An article in Retail World by Sarah Connelly.
The growth of the NA drink sector
Nielsen reported growth of 32.5 per cent growth in sales of no to low alcoholic beverages during lockdown in the UK. In Australia growth in low and no alcohol spirits is predicted to rise by 28.6 per cent over the next year, so while Australians are considered some of the heaviest drinkers in the world, it appears we’re also embracing the global trend towards more ‘mindful drinking’.
Over the past 12 years I’ve seen many categories emerge relating to health and wellbeing in the form of a variety of analogues from gluten-free to plant- based alternatives. In October 2019, when I quit alcohol, I was also on the hunt for one: alcohol-free wine. I found a solitary independent online retailer and a few token gestures in Dan Murphy’s and Coles.Fast forward 12 months and the words ‘sold out’ appear daily on products offered by the three main online and exclusively alcohol-free retailers that have launched this year.
Coles has recently added McGuigan’s Zero range of non-alcoholic wines to its shelves, while Lyre’s Spirit Co, a brand that produces premium alcohol-free spirits, has just secured $16 million in growth capital to expand the category.
Lyres just secured $16m in capital
“The penny dropped in 2015 when I realised there really was a market for an alternative,” Lyre’s co-founder and CEO Mark Living said.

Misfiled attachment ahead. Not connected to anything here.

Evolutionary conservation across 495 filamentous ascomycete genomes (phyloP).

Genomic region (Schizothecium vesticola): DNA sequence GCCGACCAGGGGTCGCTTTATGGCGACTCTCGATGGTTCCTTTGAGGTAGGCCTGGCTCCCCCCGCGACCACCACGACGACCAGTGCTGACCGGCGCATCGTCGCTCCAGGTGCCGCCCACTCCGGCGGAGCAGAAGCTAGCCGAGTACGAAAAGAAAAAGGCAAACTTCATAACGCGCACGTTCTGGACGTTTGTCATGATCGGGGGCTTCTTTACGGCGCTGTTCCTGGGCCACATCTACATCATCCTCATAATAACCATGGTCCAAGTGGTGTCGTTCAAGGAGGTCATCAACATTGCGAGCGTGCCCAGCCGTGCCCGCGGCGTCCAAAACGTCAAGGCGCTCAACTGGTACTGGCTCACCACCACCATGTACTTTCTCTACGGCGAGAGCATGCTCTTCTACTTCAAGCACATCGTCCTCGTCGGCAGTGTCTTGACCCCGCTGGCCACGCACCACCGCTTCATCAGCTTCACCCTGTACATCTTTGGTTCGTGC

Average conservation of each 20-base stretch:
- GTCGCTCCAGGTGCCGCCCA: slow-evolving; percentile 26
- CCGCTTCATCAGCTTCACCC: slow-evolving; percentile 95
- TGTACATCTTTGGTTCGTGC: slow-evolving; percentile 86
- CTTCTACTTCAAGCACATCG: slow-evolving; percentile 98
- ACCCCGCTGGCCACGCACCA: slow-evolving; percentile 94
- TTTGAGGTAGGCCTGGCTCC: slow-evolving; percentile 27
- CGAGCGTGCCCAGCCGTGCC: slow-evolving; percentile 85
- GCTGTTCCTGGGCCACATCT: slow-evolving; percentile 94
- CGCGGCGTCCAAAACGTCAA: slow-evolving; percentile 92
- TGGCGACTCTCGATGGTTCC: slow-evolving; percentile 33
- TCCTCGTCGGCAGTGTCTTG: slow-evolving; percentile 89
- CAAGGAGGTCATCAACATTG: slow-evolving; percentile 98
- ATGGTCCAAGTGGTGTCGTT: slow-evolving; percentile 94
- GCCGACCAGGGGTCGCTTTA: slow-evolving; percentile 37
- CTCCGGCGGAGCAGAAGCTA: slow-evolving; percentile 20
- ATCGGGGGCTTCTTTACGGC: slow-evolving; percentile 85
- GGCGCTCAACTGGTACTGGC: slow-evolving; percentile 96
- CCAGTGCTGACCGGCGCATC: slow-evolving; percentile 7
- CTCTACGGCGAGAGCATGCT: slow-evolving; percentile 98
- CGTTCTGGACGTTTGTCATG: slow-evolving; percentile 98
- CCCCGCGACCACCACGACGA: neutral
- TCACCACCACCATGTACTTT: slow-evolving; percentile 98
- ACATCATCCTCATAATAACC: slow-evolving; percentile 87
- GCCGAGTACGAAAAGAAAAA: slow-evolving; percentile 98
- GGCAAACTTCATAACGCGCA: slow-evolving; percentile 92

“I wanted to cut back but also wanted a decent adult alternative to alcohol. This realisation backed up by research was the reason we developed the Lyre’s range.”And the goal? “
To shake up the drinks category and give consumers more choices in social situations.”During Covid, Lyre’s sales are claimed to have skyrocketed to 400 per cent monthly recurring revenue growth online since January.
The company now sees the opportunity to expand its range (currently 13 products) into ready to drink, and is soon to launch its first foray into non-alcoholic wines with a “quality” non-alcoholic Prosecco.
Some of the world’s largest brewers and drinks manufacturers have also responded to consumer demand, with well-known brands such as Heineken and Carlton adding a range of zero- alcohol beers to their portfolios.
Brands selling out
New non-alcoholic Australian craft- beer brands such as Sobah and Heaps Normal are said to be making waves and struggling to keep up with demand.
Andy Miller, founder of Heaps Normal, tells me the brand’s first batch “sold out within 10 days of launching.